Law is the set of rules that a community develops to regulate its behavior, deal with crime and business agreements and define rights and duties between people. It is also a term used to describe the professions that deal with these systems, such as lawyers and judges.
Legal systems vary greatly, but most are based on custom and a history of judicial decisions. In common law jurisdictions, for example, several stages are required to determine “what the law is” in a given case: one must ascertain the facts of the case; find any relevant statutes and cases; extract and analyze the principles, analogies and statements from the past decisions; and combine them to determine how the court is likely to rule on the facts of the present case. More recent decisions and those by higher courts carry more weight than earlier ones.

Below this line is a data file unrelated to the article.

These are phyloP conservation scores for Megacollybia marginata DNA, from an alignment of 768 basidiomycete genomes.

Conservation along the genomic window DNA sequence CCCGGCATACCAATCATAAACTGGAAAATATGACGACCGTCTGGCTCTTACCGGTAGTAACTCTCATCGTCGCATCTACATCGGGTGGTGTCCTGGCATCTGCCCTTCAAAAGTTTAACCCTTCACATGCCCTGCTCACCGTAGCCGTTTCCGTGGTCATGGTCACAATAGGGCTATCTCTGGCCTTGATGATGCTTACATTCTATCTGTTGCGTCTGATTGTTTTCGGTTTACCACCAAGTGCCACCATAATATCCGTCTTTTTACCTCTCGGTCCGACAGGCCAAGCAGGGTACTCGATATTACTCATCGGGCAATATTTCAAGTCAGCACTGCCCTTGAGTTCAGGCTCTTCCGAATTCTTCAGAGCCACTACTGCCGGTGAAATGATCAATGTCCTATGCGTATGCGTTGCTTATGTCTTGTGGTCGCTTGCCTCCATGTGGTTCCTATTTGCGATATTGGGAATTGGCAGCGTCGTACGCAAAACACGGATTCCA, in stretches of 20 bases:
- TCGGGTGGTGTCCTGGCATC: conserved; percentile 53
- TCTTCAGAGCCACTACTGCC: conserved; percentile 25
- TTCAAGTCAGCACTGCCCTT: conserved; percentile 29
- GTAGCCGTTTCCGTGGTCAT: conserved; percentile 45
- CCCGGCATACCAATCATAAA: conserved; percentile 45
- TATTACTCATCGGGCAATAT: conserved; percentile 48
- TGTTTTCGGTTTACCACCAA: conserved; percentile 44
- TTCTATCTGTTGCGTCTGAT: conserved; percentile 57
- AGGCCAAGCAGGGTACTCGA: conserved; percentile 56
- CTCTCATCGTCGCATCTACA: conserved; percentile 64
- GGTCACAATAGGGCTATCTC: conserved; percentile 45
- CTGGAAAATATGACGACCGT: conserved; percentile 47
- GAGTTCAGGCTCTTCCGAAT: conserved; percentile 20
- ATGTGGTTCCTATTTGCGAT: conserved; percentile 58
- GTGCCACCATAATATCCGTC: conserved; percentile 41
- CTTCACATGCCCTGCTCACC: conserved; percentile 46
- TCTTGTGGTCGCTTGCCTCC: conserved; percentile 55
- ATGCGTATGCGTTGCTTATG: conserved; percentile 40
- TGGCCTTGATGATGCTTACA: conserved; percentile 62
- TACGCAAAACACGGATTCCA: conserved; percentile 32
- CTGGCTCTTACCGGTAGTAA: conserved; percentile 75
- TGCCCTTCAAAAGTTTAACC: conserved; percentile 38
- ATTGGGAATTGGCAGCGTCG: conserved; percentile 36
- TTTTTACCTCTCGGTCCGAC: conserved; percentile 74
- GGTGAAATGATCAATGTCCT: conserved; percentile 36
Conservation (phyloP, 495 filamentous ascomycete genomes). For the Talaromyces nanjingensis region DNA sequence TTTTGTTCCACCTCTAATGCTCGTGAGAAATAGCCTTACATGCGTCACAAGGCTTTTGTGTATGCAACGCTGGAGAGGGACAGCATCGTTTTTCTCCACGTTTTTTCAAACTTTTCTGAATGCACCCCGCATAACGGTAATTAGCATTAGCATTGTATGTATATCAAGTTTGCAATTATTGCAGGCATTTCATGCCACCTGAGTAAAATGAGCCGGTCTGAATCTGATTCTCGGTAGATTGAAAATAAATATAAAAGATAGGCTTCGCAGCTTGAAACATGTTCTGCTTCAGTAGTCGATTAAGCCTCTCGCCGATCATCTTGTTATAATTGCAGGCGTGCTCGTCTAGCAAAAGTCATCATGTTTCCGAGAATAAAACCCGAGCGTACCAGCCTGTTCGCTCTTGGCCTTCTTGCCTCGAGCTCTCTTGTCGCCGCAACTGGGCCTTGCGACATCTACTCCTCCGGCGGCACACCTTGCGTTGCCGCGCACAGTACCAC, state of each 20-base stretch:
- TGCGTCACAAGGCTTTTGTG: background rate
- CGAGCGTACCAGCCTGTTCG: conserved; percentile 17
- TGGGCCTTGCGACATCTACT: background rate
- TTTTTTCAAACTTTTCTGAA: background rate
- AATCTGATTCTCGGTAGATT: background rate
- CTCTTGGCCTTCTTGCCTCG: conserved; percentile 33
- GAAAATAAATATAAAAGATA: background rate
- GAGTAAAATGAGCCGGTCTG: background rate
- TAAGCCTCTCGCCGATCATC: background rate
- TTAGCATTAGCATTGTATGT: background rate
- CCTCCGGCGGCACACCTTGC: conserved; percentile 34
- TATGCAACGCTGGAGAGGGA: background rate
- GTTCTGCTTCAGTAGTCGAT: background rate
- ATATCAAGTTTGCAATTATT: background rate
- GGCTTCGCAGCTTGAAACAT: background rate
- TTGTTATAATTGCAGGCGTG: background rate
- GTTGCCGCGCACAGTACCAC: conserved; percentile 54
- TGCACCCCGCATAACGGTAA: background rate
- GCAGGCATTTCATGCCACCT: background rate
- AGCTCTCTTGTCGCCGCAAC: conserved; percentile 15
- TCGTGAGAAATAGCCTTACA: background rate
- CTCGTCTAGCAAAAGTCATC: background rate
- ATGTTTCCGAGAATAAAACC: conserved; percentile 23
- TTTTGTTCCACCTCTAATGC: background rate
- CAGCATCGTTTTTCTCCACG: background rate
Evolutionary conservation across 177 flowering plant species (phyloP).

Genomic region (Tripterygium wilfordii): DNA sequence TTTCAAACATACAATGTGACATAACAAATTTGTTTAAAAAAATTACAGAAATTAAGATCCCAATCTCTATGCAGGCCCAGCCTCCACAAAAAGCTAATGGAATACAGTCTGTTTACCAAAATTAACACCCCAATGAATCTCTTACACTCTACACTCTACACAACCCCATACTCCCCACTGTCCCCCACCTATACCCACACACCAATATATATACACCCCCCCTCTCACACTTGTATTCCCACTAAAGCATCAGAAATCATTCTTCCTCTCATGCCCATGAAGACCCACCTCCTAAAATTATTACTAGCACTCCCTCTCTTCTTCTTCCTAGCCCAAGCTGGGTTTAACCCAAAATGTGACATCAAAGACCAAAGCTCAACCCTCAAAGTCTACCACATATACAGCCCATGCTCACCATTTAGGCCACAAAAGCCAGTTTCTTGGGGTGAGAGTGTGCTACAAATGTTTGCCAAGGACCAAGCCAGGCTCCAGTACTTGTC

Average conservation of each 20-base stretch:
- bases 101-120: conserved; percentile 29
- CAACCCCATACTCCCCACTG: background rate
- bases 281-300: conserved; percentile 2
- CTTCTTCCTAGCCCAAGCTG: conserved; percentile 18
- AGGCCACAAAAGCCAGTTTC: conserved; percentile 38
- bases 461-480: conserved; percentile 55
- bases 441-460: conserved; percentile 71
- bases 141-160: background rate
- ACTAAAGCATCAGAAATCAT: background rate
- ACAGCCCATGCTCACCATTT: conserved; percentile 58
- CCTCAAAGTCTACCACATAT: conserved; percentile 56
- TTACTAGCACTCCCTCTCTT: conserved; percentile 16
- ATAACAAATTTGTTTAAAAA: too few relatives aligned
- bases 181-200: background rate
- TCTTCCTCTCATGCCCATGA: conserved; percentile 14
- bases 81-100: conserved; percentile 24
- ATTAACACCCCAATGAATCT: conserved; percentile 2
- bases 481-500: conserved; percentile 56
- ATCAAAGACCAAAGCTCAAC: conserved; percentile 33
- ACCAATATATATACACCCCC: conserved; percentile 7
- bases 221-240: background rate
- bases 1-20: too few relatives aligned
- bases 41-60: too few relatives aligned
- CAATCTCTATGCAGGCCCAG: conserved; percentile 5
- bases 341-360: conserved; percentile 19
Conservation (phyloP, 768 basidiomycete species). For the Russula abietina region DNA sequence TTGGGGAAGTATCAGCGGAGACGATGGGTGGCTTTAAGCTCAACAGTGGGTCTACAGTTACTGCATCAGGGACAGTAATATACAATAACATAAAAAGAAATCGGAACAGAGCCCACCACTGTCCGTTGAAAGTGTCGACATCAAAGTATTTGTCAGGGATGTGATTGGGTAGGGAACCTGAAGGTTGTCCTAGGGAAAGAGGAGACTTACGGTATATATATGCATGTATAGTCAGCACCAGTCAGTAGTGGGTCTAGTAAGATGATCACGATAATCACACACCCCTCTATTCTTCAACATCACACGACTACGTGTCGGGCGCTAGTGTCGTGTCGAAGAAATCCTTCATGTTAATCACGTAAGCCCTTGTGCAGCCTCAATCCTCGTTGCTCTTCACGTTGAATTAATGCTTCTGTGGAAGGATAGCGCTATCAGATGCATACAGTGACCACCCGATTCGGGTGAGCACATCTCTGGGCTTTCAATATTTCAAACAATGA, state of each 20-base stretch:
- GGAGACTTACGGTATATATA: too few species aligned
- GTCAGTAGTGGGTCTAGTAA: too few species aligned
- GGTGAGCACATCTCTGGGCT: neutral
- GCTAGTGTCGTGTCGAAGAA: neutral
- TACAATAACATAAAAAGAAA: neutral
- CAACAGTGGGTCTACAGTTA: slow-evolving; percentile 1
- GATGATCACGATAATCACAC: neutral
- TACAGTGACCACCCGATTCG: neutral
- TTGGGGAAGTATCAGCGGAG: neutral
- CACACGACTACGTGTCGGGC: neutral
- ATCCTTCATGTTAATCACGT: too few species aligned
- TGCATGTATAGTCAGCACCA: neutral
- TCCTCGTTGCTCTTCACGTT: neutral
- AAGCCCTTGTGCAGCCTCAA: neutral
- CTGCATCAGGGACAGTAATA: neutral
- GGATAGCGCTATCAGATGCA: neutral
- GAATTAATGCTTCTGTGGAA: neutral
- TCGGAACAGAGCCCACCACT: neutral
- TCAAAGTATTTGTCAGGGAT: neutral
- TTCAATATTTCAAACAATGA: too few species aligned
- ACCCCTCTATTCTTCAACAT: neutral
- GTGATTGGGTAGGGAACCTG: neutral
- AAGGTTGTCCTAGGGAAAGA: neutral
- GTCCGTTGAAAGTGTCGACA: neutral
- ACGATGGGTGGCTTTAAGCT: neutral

A nation’s laws can serve a variety of purposes: to keep the peace, maintain the status quo, protect minorities against majorities, promote social justice and provide for orderly social change. Different legal systems achieve these goals in various ways, and some are more successful than others. For instance, an authoritarian regime may keep the peace but oppress minorities and its own citizens. In contrast, a constitutional democracy may provide for checks and balances and guarantee core human, property and other rights to all its citizens. The law is also an important mediator of relations between governments and their citizens, between private businesses and their customers, and between private individuals.